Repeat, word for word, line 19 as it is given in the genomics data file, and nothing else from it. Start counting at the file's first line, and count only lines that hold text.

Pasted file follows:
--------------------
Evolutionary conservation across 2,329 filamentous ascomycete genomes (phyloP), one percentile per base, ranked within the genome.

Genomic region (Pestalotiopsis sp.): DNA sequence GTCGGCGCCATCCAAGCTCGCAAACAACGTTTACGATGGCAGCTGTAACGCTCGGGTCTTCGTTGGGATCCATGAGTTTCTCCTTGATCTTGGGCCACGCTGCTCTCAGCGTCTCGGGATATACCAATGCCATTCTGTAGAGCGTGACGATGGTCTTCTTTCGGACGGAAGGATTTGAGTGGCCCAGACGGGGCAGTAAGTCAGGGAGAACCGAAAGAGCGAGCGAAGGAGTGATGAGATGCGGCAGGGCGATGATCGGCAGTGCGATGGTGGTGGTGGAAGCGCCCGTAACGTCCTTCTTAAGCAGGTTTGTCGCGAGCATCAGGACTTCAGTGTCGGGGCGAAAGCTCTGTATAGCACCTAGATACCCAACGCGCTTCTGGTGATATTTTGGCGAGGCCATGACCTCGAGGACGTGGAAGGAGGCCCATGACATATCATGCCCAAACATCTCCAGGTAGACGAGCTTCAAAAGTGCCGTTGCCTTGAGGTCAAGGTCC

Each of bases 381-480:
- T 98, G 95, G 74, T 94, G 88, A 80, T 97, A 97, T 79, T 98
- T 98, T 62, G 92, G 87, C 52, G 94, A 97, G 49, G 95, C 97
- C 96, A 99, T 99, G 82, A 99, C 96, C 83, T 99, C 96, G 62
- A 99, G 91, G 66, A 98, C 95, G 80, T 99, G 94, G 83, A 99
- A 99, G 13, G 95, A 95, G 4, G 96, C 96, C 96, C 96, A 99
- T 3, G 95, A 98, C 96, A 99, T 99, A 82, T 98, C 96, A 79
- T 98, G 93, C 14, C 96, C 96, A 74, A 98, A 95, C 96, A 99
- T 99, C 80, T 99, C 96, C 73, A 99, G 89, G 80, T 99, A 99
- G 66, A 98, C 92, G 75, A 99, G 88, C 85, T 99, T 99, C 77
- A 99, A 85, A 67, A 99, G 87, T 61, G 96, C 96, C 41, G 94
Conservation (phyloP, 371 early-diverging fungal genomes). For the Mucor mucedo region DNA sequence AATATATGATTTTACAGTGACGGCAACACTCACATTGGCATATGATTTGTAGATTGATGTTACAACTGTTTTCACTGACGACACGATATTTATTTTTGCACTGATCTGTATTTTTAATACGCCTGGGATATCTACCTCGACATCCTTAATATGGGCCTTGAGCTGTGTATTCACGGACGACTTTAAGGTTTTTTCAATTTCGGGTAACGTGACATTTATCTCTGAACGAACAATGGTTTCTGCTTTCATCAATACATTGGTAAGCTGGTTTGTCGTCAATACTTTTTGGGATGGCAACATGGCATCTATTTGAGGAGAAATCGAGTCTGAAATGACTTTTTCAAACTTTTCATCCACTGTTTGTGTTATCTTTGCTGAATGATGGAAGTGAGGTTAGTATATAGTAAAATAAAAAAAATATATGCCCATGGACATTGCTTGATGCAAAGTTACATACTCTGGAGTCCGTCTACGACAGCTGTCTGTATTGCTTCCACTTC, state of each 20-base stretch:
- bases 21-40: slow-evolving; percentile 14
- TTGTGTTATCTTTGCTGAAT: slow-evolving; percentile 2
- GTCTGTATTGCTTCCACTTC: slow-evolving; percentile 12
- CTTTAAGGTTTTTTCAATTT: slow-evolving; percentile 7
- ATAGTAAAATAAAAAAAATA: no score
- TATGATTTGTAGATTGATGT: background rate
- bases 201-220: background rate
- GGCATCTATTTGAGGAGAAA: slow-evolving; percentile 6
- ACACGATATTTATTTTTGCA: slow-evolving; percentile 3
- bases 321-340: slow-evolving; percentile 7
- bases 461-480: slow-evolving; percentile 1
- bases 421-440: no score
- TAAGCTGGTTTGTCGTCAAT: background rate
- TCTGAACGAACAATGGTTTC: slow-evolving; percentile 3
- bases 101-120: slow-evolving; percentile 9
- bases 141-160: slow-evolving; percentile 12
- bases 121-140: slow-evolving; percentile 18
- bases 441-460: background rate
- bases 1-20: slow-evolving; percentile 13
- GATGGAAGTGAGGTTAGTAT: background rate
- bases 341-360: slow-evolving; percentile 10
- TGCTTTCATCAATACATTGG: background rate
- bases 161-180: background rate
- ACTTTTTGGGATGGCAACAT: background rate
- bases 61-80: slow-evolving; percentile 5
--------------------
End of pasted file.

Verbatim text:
- ATAGTAAAATAAAAAAAATA: no score